“That’s all?” I said.
Margo took a bite of the Oreo top. “Mmmmmm-hmm.”
“But you took your shirt off around me all the time.”
Margo nodded. “That’s right.” She dunked the bottom of the Oreo into her milk and popped the cookie in her mouth. “But he didn’t know that.”
“I could’ve sworn he was with us a few times when you took off your shirt,” I said.
“Nope!” Margo said, and she shot down the rest of her milk.
The bell rang for sixth period, and as we got up from the table and followed everybody out into the hall, I thought of what had happened with Margo and me in that same fort earlier that same summer –“You wanna see?”– and I wondered…
“Well,” I said, talking low and close to her ear, “remember when you and me were out there and you…”
“…showed you the store? Yeah.”
“Well, did you ever… did you tell ever tell Christy–”
“–No way! One, she never asked, and two, it’s none of her beeswax.”
We stepped out into the hall and started toward our respective classes. “But she told you about her and me…”
Margo nodded. “Uhhhh-huh.”
I laughed once. “Well, that’s a nice little arrangement you’ve got there.”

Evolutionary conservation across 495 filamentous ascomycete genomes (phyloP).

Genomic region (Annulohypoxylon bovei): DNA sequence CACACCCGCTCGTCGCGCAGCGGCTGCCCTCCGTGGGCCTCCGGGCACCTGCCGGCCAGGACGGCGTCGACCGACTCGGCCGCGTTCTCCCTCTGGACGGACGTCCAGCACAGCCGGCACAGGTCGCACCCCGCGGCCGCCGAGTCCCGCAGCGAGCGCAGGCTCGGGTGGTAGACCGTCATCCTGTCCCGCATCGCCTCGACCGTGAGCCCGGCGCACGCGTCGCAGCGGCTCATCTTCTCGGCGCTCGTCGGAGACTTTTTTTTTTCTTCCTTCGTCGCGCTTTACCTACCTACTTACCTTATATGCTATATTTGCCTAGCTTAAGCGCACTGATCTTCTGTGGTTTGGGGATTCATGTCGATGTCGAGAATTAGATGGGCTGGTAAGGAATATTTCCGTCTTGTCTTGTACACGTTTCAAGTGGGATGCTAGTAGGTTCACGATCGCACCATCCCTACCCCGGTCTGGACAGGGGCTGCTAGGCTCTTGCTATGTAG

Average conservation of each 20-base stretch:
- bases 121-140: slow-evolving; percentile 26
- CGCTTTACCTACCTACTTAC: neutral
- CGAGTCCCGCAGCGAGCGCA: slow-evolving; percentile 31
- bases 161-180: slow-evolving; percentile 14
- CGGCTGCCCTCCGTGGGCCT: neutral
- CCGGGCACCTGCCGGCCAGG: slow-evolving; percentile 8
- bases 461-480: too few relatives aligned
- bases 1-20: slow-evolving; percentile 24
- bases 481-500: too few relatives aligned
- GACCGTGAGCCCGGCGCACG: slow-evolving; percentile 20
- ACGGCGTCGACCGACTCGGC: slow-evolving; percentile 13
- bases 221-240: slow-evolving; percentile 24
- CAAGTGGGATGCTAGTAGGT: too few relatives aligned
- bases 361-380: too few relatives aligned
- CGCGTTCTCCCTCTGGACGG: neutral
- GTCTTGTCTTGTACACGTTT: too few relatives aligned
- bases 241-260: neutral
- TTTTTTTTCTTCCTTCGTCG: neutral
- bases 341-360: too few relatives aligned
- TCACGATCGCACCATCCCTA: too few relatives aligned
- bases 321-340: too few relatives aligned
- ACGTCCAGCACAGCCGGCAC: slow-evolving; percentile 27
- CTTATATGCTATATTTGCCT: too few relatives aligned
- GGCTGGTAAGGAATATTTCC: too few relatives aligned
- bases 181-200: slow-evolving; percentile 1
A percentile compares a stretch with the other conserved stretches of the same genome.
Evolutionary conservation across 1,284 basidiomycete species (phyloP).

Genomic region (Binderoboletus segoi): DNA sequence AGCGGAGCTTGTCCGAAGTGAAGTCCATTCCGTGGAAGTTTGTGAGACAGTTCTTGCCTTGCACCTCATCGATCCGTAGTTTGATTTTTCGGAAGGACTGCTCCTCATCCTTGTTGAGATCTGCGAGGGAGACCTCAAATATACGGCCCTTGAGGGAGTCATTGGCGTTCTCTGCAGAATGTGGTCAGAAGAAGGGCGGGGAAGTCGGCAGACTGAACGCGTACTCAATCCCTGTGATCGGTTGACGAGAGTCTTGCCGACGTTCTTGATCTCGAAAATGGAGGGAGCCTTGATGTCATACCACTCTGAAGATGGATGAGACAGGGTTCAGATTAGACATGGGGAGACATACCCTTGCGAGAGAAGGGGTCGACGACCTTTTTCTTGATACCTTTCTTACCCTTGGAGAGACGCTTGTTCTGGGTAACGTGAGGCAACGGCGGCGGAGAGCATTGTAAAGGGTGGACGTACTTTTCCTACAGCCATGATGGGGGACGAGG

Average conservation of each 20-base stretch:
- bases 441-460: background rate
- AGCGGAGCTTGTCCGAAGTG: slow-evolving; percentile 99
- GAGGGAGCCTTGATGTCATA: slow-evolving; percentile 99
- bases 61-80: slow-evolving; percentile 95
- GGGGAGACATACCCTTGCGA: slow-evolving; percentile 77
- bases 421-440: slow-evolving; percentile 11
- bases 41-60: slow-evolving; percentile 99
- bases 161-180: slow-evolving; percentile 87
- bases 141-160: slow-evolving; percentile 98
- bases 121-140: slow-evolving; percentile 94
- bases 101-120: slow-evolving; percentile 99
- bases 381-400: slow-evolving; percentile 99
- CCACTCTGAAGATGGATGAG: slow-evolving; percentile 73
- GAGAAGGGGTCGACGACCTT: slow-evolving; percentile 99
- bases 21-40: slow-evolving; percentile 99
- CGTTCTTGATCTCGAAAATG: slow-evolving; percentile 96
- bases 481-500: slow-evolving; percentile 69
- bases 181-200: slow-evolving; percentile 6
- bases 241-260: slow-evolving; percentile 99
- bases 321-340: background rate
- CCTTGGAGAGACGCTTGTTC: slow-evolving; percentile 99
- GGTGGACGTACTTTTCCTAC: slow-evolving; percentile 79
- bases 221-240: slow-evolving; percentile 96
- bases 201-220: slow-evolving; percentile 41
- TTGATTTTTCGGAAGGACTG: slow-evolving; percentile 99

Margo smiled proudly. “Yeah, it is, isn’t it?” And she patted my arm. “See ya in study hall,” and she cut off away from me and up the stairwell.
* * *
After school that day, the three of us walked together to the college snack bar, and Christy said “You know what I like about us? Is that we tell each other everything.”
Margo patted me on the back.
“Me, too,” she said.
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“…You Don’t Think She Is by Max Harrick Shenk reveals a brilliantly composed coming of age novel… The short chapters speak volumes about the notion of first love, the workings of puberty, and the understanding of a blossoming sexuality …(and) give the reader a keen insight into each of the character’s youthful thoughts and ideas… Shenk’s book will take any reader back in time to their emotions and explorations during middle school. It is reminder of the innocence of youth and the burgeoning feelings of desire. –Kathy Buckert, author and English instructor